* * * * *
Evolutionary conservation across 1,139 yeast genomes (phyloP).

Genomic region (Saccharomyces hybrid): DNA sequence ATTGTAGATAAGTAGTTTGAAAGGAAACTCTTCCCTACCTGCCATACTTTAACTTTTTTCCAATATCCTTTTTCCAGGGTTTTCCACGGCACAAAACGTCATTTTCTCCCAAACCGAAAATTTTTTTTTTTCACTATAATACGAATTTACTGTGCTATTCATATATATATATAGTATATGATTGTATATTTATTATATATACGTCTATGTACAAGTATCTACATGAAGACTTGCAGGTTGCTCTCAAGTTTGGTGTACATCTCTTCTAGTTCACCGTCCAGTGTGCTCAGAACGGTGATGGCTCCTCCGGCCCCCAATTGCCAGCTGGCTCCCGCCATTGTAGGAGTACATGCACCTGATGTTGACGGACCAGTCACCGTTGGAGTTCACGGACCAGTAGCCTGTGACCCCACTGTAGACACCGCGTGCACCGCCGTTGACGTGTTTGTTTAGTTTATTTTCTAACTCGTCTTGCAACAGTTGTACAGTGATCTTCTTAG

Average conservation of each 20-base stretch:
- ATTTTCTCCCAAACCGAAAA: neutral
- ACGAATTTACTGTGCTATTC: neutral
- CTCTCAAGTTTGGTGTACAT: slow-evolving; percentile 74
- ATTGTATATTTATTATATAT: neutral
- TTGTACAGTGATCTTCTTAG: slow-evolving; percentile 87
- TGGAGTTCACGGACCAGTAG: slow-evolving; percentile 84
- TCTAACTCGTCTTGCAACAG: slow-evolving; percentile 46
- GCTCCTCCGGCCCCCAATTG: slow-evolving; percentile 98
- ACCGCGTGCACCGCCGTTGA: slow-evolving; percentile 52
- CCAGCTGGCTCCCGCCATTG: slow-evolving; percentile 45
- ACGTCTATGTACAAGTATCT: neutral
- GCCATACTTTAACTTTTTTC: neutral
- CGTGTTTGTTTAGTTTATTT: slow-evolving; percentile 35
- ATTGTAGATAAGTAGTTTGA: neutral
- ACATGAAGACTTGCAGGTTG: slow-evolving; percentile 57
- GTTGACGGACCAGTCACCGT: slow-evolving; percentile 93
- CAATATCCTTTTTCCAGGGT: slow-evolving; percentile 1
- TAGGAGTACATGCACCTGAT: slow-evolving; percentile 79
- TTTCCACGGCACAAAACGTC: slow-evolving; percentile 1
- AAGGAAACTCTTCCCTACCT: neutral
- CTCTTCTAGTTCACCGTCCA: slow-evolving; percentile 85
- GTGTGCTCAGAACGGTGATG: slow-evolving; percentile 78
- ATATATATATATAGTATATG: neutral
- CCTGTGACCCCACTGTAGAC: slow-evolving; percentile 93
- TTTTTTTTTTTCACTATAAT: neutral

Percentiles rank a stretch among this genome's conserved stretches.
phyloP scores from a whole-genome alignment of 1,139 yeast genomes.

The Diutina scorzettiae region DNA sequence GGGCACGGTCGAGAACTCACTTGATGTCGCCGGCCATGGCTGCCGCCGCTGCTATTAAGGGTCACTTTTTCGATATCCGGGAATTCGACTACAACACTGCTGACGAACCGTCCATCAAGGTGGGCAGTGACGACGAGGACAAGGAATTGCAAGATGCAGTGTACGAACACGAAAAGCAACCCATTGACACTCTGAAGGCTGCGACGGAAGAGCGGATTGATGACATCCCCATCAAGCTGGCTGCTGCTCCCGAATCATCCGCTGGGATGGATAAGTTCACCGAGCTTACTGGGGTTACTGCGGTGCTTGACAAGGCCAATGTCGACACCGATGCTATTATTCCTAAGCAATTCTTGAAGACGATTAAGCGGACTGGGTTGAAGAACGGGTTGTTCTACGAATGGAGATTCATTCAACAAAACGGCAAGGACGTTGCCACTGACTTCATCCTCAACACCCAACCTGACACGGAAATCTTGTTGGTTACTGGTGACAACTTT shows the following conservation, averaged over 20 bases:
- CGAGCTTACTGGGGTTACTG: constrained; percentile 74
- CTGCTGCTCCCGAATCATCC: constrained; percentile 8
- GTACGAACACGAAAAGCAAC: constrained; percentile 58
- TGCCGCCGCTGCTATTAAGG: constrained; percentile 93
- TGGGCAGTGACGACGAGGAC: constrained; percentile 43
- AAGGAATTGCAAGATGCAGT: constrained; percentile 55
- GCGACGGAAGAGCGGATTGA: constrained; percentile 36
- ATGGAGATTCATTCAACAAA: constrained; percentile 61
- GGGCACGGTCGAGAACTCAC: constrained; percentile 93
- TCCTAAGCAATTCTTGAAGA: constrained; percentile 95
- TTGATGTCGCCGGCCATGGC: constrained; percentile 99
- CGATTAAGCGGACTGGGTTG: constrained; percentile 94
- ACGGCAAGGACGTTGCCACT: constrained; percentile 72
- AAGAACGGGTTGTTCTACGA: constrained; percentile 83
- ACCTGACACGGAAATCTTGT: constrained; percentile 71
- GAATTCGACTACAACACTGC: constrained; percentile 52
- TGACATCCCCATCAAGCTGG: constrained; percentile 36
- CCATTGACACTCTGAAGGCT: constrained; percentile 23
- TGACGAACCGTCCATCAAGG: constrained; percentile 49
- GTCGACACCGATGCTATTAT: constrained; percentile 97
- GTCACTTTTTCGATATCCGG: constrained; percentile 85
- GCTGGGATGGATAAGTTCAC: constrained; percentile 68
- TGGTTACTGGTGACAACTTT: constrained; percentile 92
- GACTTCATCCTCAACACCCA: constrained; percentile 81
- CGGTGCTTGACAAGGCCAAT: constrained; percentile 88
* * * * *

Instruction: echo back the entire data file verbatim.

Evolutionary conservation across 1,139 yeast genomes (phyloP).

Genomic region (Saccharomyces hybrid): DNA sequence ATTGTAGATAAGTAGTTTGAAAGGAAACTCTTCCCTACCTGCCATACTTTAACTTTTTTCCAATATCCTTTTTCCAGGGTTTTCCACGGCACAAAACGTCATTTTCTCCCAAACCGAAAATTTTTTTTTTTCACTATAATACGAATTTACTGTGCTATTCATATATATATATAGTATATGATTGTATATTTATTATATATACGTCTATGTACAAGTATCTACATGAAGACTTGCAGGTTGCTCTCAAGTTTGGTGTACATCTCTTCTAGTTCACCGTCCAGTGTGCTCAGAACGGTGATGGCTCCTCCGGCCCCCAATTGCCAGCTGGCTCCCGCCATTGTAGGAGTACATGCACCTGATGTTGACGGACCAGTCACCGTTGGAGTTCACGGACCAGTAGCCTGTGACCCCACTGTAGACACCGCGTGCACCGCCGTTGACGTGTTTGTTTAGTTTATTTTCTAACTCGTCTTGCAACAGTTGTACAGTGATCTTCTTAG

Average conservation of each 20-base stretch:
- ATTTTCTCCCAAACCGAAAA: neutral
- ACGAATTTACTGTGCTATTC: neutral
- CTCTCAAGTTTGGTGTACAT: slow-evolving; percentile 74
- ATTGTATATTTATTATATAT: neutral
- TTGTACAGTGATCTTCTTAG: slow-evolving; percentile 87
- TGGAGTTCACGGACCAGTAG: slow-evolving; percentile 84
- TCTAACTCGTCTTGCAACAG: slow-evolving; percentile 46
- GCTCCTCCGGCCCCCAATTG: slow-evolving; percentile 98
- ACCGCGTGCACCGCCGTTGA: slow-evolving; percentile 52
- CCAGCTGGCTCCCGCCATTG: slow-evolving; percentile 45
- ACGTCTATGTACAAGTATCT: neutral
- GCCATACTTTAACTTTTTTC: neutral
- CGTGTTTGTTTAGTTTATTT: slow-evolving; percentile 35
- ATTGTAGATAAGTAGTTTGA: neutral
- ACATGAAGACTTGCAGGTTG: slow-evolving; percentile 57
- GTTGACGGACCAGTCACCGT: slow-evolving; percentile 93
- CAATATCCTTTTTCCAGGGT: slow-evolving; percentile 1
- TAGGAGTACATGCACCTGAT: slow-evolving; percentile 79
- TTTCCACGGCACAAAACGTC: slow-evolving; percentile 1
- AAGGAAACTCTTCCCTACCT: neutral
- CTCTTCTAGTTCACCGTCCA: slow-evolving; percentile 85
- GTGTGCTCAGAACGGTGATG: slow-evolving; percentile 78
- ATATATATATATAGTATATG: neutral
- CCTGTGACCCCACTGTAGAC: slow-evolving; percentile 93
- TTTTTTTTTTTCACTATAAT: neutral

Percentiles rank a stretch among this genome's conserved stretches.
phyloP scores from a whole-genome alignment of 1,139 yeast genomes.

The Diutina scorzettiae region DNA sequence GGGCACGGTCGAGAACTCACTTGATGTCGCCGGCCATGGCTGCCGCCGCTGCTATTAAGGGTCACTTTTTCGATATCCGGGAATTCGACTACAACACTGCTGACGAACCGTCCATCAAGGTGGGCAGTGACGACGAGGACAAGGAATTGCAAGATGCAGTGTACGAACACGAAAAGCAACCCATTGACACTCTGAAGGCTGCGACGGAAGAGCGGATTGATGACATCCCCATCAAGCTGGCTGCTGCTCCCGAATCATCCGCTGGGATGGATAAGTTCACCGAGCTTACTGGGGTTACTGCGGTGCTTGACAAGGCCAATGTCGACACCGATGCTATTATTCCTAAGCAATTCTTGAAGACGATTAAGCGGACTGGGTTGAAGAACGGGTTGTTCTACGAATGGAGATTCATTCAACAAAACGGCAAGGACGTTGCCACTGACTTCATCCTCAACACCCAACCTGACACGGAAATCTTGTTGGTTACTGGTGACAACTTT shows the following conservation, averaged over 20 bases:
- CGAGCTTACTGGGGTTACTG: constrained; percentile 74
- CTGCTGCTCCCGAATCATCC: constrained; percentile 8
- GTACGAACACGAAAAGCAAC: constrained; percentile 58
- TGCCGCCGCTGCTATTAAGG: constrained; percentile 93
- TGGGCAGTGACGACGAGGAC: constrained; percentile 43
- AAGGAATTGCAAGATGCAGT: constrained; percentile 55
- GCGACGGAAGAGCGGATTGA: constrained; percentile 36
- ATGGAGATTCATTCAACAAA: constrained; percentile 61
- GGGCACGGTCGAGAACTCAC: constrained; percentile 93
- TCCTAAGCAATTCTTGAAGA: constrained; percentile 95
- TTGATGTCGCCGGCCATGGC: constrained; percentile 99
- CGATTAAGCGGACTGGGTTG: constrained; percentile 94
- ACGGCAAGGACGTTGCCACT: constrained; percentile 72
- AAGAACGGGTTGTTCTACGA: constrained; percentile 83
- ACCTGACACGGAAATCTTGT: constrained; percentile 71
- GAATTCGACTACAACACTGC: constrained; percentile 52
- TGACATCCCCATCAAGCTGG: constrained; percentile 36
- CCATTGACACTCTGAAGGCT: constrained; percentile 23
- TGACGAACCGTCCATCAAGG: constrained; percentile 49
- GTCGACACCGATGCTATTAT: constrained; percentile 97
- GTCACTTTTTCGATATCCGG: constrained; percentile 85
- GCTGGGATGGATAAGTTCAC: constrained; percentile 68
- TGGTTACTGGTGACAACTTT: constrained; percentile 92
- GACTTCATCCTCAACACCCA: constrained; percentile 81
- CGGTGCTTGACAAGGCCAAT: constrained; percentile 88